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Conservation of long-distance migratory shorebirds is complex because these species use habitats spread across continents and hemispheres, making identification of critical habitats and potential bottlenecks in the annual cycle especially difficult. The population of Black-tailed Godwits that breeds in Western Europe, Limosa limosa limosa, has declined precipitously over the past few decades. Despite significant efforts to identify the root causes of this decline, much remains unclear. To better understand the migratory timing, use of stopover and nonbreeding sites, and the potential impact of breeding success on these parameters, we attached 15 Argos satellite transmitters and 10 geolocation tracking devices to...
Categories: Publication; Types: Citation; Tags: Ardea
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Little empirical information exists to assess to what degree geese use a capital versus income breeding strategy for investing nutrients into eggs. We used stable isotope methods to directly estimate the sources of protein deposited into egg yolks of Brent Branta bernicla and Emperor Geese Anser canagicus on the Yukon-Kuskokwim Delta, Alaska, USA. Approximately 59 and 45% of protein in egg yolks of Brent and Emperor Geese, respectively, was derived from exogenous sources (i.e. food plants on the local breeding area). Within clutches of Brent Goose eggs, first-laid eggs exhibited slightly higher contributions from endogenous reserves than last-laid eggs. This pattern was less clear for Emperor Geese, which may have...
Categories: Publication; Types: Citation; Tags: Ardea
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Western Sandpipers Calidris mauri are differential migrants on their non-breeding areas, with females wintering farther south. Earlier passage of males in the spring has been explained by sexual differences in winter latitude (male-biased sex ratios at more northerly areas) and onset of migration (males departing earlier). We investigated sex differences during spring migration by capturing and radio-marking Western Sandpipers at two Pacific coast sites, San Francisco Bay, California and Grays Harbor, Washington and at a Great Basin interior wetland, Honey Lake, California. We monitored northward migration of 132 radio-marked birds at a network of 12 major stopover sites and 4 breeding areas. At the banding sites,...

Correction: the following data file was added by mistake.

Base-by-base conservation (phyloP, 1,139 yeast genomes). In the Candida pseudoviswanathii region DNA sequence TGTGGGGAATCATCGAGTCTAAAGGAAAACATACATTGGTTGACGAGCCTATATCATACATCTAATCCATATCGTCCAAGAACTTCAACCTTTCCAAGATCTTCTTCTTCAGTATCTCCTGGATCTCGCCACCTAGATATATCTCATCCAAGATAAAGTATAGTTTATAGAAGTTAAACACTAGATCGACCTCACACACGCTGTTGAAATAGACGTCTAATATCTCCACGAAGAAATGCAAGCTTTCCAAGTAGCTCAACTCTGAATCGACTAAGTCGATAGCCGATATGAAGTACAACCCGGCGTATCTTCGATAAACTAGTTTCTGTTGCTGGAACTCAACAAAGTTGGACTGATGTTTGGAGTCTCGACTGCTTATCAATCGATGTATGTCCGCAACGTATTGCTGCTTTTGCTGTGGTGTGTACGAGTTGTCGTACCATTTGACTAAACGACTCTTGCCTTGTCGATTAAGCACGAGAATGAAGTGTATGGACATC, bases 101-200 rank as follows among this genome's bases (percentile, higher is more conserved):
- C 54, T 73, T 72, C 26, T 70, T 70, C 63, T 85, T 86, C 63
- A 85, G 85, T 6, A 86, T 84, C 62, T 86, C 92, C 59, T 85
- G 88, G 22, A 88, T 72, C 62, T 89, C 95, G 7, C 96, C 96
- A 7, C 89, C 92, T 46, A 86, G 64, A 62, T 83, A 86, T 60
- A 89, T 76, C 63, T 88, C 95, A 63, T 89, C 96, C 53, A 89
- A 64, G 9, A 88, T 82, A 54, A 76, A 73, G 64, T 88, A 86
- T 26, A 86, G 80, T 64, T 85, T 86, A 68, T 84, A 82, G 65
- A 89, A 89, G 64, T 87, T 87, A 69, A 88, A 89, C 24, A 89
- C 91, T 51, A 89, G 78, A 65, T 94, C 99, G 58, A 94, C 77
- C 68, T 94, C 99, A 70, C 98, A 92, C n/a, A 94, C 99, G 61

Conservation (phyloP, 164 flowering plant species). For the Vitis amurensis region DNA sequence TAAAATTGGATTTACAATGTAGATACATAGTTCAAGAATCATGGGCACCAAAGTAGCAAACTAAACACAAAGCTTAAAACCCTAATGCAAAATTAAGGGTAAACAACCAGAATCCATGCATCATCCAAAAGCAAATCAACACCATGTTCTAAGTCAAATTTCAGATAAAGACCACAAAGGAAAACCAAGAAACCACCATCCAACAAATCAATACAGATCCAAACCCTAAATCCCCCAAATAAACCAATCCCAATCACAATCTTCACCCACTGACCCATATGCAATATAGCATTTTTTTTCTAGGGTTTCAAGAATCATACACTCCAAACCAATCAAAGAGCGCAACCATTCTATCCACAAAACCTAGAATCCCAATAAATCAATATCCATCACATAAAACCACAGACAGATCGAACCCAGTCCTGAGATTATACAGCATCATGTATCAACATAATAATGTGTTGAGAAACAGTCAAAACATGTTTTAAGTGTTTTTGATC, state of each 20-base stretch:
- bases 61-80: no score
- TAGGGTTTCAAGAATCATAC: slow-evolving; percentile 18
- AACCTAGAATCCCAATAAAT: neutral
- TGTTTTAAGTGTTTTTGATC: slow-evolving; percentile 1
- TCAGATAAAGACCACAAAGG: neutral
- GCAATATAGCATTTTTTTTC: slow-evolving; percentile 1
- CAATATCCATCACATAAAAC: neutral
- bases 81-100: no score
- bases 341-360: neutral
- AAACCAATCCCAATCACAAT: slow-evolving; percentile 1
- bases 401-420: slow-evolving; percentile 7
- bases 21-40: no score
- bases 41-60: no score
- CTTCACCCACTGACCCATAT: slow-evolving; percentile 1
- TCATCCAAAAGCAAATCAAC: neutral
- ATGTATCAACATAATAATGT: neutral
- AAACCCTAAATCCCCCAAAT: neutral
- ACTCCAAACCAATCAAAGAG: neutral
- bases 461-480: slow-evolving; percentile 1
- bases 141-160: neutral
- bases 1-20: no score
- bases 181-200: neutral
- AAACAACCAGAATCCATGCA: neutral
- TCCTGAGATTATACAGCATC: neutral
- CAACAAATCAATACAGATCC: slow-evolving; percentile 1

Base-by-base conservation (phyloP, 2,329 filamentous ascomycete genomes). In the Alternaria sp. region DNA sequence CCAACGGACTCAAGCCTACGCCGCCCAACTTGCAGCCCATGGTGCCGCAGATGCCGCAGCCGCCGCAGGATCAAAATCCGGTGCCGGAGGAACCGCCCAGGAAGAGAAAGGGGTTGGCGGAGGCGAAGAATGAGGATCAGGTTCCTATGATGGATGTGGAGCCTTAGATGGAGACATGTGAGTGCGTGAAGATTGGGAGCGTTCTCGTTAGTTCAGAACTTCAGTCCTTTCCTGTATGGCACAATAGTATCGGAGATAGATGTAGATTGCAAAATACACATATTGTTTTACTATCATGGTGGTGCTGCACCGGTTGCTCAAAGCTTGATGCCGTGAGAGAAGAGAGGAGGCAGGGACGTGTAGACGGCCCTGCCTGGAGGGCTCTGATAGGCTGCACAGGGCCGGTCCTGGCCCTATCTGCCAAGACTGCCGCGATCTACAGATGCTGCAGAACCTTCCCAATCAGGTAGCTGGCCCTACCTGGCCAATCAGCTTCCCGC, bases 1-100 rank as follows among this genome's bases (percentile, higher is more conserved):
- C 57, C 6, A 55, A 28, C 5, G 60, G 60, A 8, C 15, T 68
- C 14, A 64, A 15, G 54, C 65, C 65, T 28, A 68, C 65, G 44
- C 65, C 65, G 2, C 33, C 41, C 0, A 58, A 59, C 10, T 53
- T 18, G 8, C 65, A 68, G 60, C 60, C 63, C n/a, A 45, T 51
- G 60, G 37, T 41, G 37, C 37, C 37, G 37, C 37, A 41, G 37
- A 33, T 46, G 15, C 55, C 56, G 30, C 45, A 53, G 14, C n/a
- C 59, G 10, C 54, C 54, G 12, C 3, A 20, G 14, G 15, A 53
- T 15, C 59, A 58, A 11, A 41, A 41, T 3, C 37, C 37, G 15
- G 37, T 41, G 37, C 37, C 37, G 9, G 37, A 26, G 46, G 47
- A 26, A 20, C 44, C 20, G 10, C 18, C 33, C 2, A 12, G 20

Categories: Publication; Types: Citation; Tags: Ardea
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In order to examine 24-hour colony attendance patterns by mated Forster's Terns Sterna forsteri in South San Francisco Bay, California, during incubation and chick-rearing stages, we radio-marked 10 individuals consisting of five pairs and recorded colony attendance using an automated data-logging receiver system. We calculated and analyzed five variables: the total attendance time by pairs and individuals, the duration of individual attendance bouts, and the duration both members of a pair either overlapped in colony attendance or were both absent from the colony. The percentage of time spent on the colony by at least one individual of a pair was highest during incubation and declined during chick rearing. Overall,...
Categories: Publication; Types: Citation; Tags: Ardea
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Edge effects on nesting success have been documented in breeding birds in a variety of contexts, but there is still uncertainty in how edge type and spatial scale determine the magnitude and detectability of edge effects. Habitat edges are often viewed as predator corridors that surround or penetrate core habitat and increase the risk of predation for nearby nests. We studied the effects of three different types of potential predator corridors (main perimeter roads, field boundaries, and ATV trails within fields) on waterfowl nest survival in California. We measured the distance from duck nests to the nearest edge of each type, and used distance as a covariate in a logistic exposure analysis of nest survival. We...
Categories: Publication; Types: Citation; Tags: Ardea
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We examined space use by Black-necked Stilts Himantopus mexicanus in the San Francisco Bay estuary, USA, to better understand how shorebirds use their Pacific Flyway landscape. These efforts are particularly important in the San Francisco Bay estuary where ongoing large-scale restoration projects are rapidly changing the mosaic of wetland habitats. We radio-marked 59 stilts and tracked individuals for up to four months and found no difference in home range size by sex or between North and South Bay subregions. We did find differences in home range size by capture site. Mean home range was 283.5 ha and movement from capture sites was 4.5 km. We used cluster analysis to calculate number of focal areas for individuals...
Categories: Publication; Types: Citation; Tags: Ardea